2012 NYC real estate predictions - Metro US

2012 NYC real estate predictions

Adrienne Albert, CEO at the Marketing Directors

Rentals will stabilize if not continue to climb in value. New rentals are averaging over $80 per square foot and we believe that figure will be eclipsed in 2012. Because there are only six months of standing inventory in for-sale product, condominium prices will substantially escalate. Our for-sale market will continue to be fueled by the local New Yorker and supplemented by the foreign buyer throughout 2012. End loans will be more attainable also, helping to fuel the demand side of the market. We believe the average per square foot in Manhattan will exceed $1,800 [for new condos] in 2012.

Andrew Heiberger, founder and CEO at Town

On the Manhattan sales front, I believe that prices and price-per-foot in all parts of Tribeca, the far West Village, Noho and west of Park Avenue on the Upper East Side will rise the most due to a lack of supply. The same is true for townhouses and other single-family residences, where quality supply is also limited. Overall, I believe 2012 will see more sales transactions and slightly higher prices in Manhattan, with the market buoyed in part by interest rates remaining at historic lows during this upcoming election year. [In terms of the] new development sales market, I believe Gary Barnett’s One57 will be a grand slam and the success story of 2012. On the Manhattan rental front, the vacancy rate will remain low and rents are sure to rise starting around the second quarter. If I were renewing a lease right now I would try to extend for two years if given the choice, because once employment numbers pick up, rents will jump even further to record highs.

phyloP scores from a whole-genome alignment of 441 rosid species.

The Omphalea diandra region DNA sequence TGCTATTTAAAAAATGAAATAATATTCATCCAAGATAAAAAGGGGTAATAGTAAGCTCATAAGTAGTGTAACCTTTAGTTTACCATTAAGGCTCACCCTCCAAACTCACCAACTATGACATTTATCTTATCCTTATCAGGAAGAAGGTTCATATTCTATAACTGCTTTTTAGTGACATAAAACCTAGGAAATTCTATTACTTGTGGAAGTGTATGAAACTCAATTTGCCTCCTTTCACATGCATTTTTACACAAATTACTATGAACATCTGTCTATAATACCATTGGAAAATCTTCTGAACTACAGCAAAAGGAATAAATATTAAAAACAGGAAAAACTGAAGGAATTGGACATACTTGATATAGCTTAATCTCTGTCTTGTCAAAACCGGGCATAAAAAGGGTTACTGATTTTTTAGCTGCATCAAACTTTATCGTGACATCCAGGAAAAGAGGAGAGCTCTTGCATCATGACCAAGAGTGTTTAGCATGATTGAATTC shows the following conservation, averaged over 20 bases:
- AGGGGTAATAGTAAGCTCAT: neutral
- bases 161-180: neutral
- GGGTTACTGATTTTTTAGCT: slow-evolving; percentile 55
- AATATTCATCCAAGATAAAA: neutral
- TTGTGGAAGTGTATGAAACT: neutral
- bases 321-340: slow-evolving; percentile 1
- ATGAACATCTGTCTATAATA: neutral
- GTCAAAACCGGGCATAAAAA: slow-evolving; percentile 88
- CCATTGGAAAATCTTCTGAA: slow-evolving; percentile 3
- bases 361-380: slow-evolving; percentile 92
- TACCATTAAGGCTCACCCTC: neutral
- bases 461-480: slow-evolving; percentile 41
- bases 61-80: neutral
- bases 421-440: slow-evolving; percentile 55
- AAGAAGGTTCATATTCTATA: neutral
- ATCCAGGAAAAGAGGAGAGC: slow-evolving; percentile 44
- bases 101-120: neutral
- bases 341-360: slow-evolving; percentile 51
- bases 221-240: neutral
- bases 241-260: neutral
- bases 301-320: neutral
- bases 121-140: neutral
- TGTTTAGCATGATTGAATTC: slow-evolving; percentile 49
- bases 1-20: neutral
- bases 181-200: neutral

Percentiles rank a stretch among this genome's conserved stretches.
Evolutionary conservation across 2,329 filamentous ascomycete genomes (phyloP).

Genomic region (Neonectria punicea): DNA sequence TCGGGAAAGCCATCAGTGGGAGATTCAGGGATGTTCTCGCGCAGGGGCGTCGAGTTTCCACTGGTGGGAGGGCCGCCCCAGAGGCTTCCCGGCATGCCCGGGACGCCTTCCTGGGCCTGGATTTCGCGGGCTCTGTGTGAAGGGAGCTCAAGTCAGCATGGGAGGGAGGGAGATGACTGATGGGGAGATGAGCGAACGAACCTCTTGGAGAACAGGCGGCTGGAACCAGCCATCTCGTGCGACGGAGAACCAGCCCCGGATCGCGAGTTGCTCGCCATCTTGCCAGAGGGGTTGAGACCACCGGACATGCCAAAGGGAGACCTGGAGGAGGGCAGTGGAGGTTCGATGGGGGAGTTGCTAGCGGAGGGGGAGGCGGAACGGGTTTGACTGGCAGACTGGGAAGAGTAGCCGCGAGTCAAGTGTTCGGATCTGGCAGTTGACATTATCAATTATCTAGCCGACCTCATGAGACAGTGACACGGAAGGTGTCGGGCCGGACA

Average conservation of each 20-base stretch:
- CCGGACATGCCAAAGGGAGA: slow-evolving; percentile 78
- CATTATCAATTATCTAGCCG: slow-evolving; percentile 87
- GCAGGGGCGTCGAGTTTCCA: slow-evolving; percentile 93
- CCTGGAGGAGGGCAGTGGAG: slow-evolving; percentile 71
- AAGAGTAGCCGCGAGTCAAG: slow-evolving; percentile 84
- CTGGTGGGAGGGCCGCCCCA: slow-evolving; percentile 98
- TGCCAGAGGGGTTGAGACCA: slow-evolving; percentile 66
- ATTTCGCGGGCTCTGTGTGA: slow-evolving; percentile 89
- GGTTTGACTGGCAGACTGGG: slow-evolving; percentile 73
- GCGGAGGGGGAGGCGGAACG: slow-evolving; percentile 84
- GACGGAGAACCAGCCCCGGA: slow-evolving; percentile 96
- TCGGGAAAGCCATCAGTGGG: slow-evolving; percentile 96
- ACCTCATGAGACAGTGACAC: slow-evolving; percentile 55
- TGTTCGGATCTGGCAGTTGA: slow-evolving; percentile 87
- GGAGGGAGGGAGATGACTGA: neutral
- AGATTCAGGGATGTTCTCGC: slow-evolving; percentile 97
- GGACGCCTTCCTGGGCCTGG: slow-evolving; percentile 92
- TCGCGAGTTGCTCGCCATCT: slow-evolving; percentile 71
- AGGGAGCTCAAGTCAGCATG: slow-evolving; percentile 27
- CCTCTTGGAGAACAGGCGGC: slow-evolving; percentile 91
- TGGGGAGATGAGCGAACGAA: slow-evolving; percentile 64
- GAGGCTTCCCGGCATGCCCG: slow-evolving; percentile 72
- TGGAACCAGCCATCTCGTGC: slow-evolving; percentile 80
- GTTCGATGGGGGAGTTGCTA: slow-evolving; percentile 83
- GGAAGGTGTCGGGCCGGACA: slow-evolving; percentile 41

Barbara Corcoran, founder of the Corcoran Group

This will be the year buyers get tired of waiting. And that alone will turn this whole market around. Get ready to rock and roll!

Donald Trump, president of the Trump Organization

Residential real estate will remain similar with a slight uptick, but the really good real estate will have excess value.

Mitchell Rutter, president of Essex Capital Partners

In 2012 we are very optimistic about the continued growth of the rental market in Brooklyn and Queens, not withstanding anticipated layoffs in the finance and banking sectors. In Manhattan, the price-per-foot being paid for new rental projects leads us to question whether the projected rents necessary to justify these projects can be met in the short term. But over the long term, beyond 2012, the growing rarity of development sites means these projects too will be sustained.

Elizabeth Stribling, president of Stribling & Associates

I am cautiously optimistic because demand is high, financing is easier and mortgage rates are low. High [rental prices may] prompt more people to buy, and foreigners [will] continue to favor the safe haven of the U.S. and the prime location of New York City.

Stuart Saft, chairman of Dewey & LeBoeuf’s global real estate department

Rents will continue to rise at a rate significantly greater than [the consumer price index], resulting in co-op and condo prices increasing by at least 10 percent. Interest rates on residential real estate, including multifamily, will continue at the present historically low rates through the end of the 2012 (i.e., after the presidential election) but will begin to rise after 2012, and the availability of mortgage financing will increase due to comfort with the New York City market for housing. Finally, the euro will continue to be in trouble, causing a flight to safety to the U.S. and particularly New York City, so New York City properties will trade at even lower cap rates.

Compiled by Lauren Elkies/ Real Deal

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